Skip to main content

Anti-osteoporotic treatment after hip fracture remains alarmingly low

Nanna Kjær, Susanne Stabel & Mette Midttun

22. sep. 2022
13 min.


Anti-osteoporotic treatment after hip fracture remains alarmingly low

Post-osteoporotic fracture treatment remains suboptimal despite the availability of a well-tolerated, effective, low-cost treatment with bisphosphonates such as alendronate. The daily presence of geriatricians in the orthopaedic department with a focus on the post-operative treatment was expected to be a part of the solution.

Osteoporosis is defined by a low bone mineral density (BMD) leading to bone frailty and increased risk of fracture. The diagnostic criteria include a dual-energy X-ray absorptiometry (DXA) with a T score ≤ –2.5 with or without the presence of a fragility fracture (spine and/or hip) [1]. Osteoporosis most commonly affects postmenopausal women, and it is estimated that 9 mill low-energy fractures occurred in year 2,000 including fractures of the forearm, hip and spine [2]. Osteoporosis is believed to be markedly underdiagnosed which has serious implications for the prevention of osteoporotic fractures [3, 4]; and osteoporotic fractures significantly increase disability, morbidity and mortality [2]. Thirty to fifty percent of patients never regain their pre-fracture function [4, 5], and mortality after a hip fracture remains around 20% within the first year of the fracture [6, 7]. Furthermore, one osteoporotic fracture increases the risk of a second osteoporotic fracture more than six-fold [8, 9], which decreases the post-fracture functional status even further.

Several anti-osteoporotic agents are available and have been shown to effectively reduce the incidence of low-energy osteoporotic fractures [10]. Antiresorptive agents, such as bisphosphonates, are a well-tolerated [11], safe [12, 13] and cost-effective treatment to prevent osteoporotic fractures [1]. Even so, several studies have shown a low anti-osteoporosis drug treatment rate following an osteoporotic fracture [14-18].


The purpose of the present study was to calculate the number of patients with a hip fracture who subsequently initiate treatment with anti-osteoporotic medicine. This was a one-centre, retrospective observational study, and we included all patients ≥ 65 years admitted to the department of orthopaedic surgery of the Copenhagen University Hospital, Herlev, with a hip fracture or other fractures close to the hip, from 1 June 2019 to 30 May 2020. This department of orthopaedic surgery has a catchment area of about 435,000 inhabitants.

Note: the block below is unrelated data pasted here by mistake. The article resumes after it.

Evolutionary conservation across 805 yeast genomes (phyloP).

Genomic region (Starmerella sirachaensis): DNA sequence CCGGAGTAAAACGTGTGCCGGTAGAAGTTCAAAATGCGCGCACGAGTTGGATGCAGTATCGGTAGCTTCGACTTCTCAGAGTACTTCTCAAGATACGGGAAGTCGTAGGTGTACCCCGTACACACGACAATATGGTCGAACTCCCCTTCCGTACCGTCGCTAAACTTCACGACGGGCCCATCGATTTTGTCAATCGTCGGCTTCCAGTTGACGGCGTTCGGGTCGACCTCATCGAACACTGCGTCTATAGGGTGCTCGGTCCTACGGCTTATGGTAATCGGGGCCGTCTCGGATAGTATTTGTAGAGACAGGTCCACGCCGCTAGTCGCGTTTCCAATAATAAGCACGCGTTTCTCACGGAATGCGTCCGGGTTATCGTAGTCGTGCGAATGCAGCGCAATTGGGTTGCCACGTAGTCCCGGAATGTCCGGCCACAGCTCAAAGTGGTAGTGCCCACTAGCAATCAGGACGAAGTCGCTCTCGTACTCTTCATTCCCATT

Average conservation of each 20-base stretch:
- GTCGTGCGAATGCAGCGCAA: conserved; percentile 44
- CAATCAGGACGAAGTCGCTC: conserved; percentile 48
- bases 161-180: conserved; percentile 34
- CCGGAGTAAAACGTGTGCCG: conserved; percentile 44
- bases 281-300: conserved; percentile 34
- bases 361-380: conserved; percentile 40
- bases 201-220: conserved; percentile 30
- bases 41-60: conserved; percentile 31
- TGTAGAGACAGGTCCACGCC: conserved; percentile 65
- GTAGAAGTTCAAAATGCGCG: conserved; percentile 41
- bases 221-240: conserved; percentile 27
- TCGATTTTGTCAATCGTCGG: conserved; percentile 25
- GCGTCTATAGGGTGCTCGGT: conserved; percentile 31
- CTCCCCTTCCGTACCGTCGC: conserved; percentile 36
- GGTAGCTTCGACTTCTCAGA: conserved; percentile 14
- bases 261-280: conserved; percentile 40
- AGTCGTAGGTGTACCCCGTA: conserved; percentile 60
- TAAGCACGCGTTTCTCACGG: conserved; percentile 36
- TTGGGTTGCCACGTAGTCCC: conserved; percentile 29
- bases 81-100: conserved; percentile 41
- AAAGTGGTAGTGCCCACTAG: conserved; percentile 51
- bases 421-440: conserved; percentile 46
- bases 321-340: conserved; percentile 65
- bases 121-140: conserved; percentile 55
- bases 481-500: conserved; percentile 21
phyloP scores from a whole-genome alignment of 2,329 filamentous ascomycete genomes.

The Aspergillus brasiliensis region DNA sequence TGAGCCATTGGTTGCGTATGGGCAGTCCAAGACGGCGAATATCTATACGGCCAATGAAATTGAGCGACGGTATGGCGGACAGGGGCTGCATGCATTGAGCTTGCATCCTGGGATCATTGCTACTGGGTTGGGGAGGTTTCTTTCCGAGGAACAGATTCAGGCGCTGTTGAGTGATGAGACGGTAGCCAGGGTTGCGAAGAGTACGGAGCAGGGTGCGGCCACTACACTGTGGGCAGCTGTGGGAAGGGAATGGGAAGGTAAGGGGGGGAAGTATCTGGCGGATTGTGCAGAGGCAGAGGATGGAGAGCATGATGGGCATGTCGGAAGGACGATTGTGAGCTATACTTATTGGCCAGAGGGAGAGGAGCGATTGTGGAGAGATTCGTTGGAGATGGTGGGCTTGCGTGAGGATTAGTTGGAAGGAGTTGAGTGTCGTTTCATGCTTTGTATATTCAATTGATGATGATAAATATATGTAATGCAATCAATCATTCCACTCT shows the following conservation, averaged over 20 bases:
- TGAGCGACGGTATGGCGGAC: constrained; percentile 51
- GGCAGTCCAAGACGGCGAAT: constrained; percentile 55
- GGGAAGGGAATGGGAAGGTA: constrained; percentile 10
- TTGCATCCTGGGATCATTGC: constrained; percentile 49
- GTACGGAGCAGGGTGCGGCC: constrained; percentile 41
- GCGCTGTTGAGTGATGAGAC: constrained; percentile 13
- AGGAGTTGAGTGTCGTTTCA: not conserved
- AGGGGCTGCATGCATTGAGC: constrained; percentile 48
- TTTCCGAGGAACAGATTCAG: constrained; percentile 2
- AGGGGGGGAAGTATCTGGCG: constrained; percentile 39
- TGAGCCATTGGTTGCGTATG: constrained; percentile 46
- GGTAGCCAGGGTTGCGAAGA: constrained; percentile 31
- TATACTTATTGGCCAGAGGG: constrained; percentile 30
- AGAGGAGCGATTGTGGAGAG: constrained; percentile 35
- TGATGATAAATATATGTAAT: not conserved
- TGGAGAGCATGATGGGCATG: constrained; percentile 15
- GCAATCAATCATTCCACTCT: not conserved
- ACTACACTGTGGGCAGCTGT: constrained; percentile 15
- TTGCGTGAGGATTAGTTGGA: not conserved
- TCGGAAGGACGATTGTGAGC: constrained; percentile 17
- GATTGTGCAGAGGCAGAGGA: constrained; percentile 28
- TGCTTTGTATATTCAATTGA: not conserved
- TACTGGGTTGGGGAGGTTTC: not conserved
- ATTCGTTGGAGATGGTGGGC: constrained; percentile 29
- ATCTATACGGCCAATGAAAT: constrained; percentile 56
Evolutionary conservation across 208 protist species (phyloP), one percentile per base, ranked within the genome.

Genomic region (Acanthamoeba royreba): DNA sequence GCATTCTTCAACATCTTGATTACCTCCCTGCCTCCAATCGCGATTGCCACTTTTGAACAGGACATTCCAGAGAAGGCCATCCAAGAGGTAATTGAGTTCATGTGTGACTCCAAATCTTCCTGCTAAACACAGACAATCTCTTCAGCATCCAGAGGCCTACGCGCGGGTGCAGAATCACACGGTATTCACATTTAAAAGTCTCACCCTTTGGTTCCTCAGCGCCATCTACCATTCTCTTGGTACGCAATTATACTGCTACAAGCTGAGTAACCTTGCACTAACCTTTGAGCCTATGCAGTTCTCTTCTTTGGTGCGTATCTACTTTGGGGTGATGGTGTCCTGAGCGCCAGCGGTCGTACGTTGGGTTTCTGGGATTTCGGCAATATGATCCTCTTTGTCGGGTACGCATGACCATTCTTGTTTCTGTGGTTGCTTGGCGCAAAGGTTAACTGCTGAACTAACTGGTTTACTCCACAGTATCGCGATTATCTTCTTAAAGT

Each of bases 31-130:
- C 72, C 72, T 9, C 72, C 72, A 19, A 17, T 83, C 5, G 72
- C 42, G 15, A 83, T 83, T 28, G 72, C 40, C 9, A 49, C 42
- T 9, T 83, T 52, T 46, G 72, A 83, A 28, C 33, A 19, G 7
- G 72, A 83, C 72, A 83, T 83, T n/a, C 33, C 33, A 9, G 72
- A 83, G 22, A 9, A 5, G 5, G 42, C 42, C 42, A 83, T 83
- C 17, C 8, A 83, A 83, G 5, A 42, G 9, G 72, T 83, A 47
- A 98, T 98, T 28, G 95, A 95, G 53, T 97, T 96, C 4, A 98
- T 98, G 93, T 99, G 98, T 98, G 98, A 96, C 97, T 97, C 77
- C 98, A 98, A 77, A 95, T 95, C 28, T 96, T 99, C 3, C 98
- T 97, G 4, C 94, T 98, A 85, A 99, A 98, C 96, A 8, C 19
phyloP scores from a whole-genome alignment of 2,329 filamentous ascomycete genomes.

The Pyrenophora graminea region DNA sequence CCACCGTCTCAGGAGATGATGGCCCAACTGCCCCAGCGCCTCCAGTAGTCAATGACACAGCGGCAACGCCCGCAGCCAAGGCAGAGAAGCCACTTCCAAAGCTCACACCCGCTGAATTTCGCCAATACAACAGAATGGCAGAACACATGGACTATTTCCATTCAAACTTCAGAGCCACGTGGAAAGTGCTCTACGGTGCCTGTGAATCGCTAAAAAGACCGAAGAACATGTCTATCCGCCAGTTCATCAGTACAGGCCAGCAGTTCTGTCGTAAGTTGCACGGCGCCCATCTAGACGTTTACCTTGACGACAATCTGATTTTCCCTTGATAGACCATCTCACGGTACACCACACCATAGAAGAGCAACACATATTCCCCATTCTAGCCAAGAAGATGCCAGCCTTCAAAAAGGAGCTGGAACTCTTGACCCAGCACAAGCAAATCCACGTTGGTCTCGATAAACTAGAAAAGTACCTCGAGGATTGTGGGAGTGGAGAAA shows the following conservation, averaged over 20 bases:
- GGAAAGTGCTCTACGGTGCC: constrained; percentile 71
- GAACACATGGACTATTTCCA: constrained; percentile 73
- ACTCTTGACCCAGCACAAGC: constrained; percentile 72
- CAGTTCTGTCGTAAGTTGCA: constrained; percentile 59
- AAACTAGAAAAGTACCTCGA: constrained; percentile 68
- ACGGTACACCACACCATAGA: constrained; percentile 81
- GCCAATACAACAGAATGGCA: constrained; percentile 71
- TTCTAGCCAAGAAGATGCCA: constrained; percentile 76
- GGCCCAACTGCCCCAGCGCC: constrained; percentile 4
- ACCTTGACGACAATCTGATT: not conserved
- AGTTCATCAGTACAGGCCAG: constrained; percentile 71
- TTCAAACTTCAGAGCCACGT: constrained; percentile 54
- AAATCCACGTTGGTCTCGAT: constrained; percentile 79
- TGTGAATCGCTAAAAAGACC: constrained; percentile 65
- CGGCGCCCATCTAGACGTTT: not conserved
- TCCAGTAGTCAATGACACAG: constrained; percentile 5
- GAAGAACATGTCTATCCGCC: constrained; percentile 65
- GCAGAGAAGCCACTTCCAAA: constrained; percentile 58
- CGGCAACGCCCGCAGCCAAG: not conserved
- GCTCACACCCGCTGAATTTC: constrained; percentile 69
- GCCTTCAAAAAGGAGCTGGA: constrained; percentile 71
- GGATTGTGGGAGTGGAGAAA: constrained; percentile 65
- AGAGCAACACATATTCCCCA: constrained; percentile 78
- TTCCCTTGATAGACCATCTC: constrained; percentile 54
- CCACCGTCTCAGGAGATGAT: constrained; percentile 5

Data, including number of deaths, were collected from the electronic hospital medical charts (Sundhedsplatformen). Prior medication review including purchased prescriptions are accessible through the Shared Medication Record (FMK). The last day of data collection was 28 December 2020, thus allowing a follow-up of 6-18 months, depending on the fracture date.

On day two after surgery, all hip fracture patients ≥ 65 years of age received a geriatric assessment by an orthogeriatric team. The team consisted of one geriatric specialist and one younger/non-specialised medical doctor, who were present in the orthopaedic department five days a week. Measures were obtained on heart rhythm, blood pressure, medication, previous mobility, etc., and the geriatricians focused on the reason for the fall, blood tests including vitamin D status, and decided whether the patient was a candidate for anti-osteoporotic treatment. Patients who were too frail or whose estimated remaining lifespan was shorter than 18 months were considered unsuitable for anti-osteoporotic treatment. Generally, patients with a new hip fracture who already received treatment for osteoporosis were recommended a new DXA to evaluate the efficacy of their pre-existing medication. When a patient was not referred for follow-up and further examinations in the Falls Clinic, the geriatrician encouraged the GP in the discharge letter to see to further examination and treatment for osteoporosis at the next visit. In case of a short admission, patients were in some cases discharged without a geriatric assessment during weekends and holidays.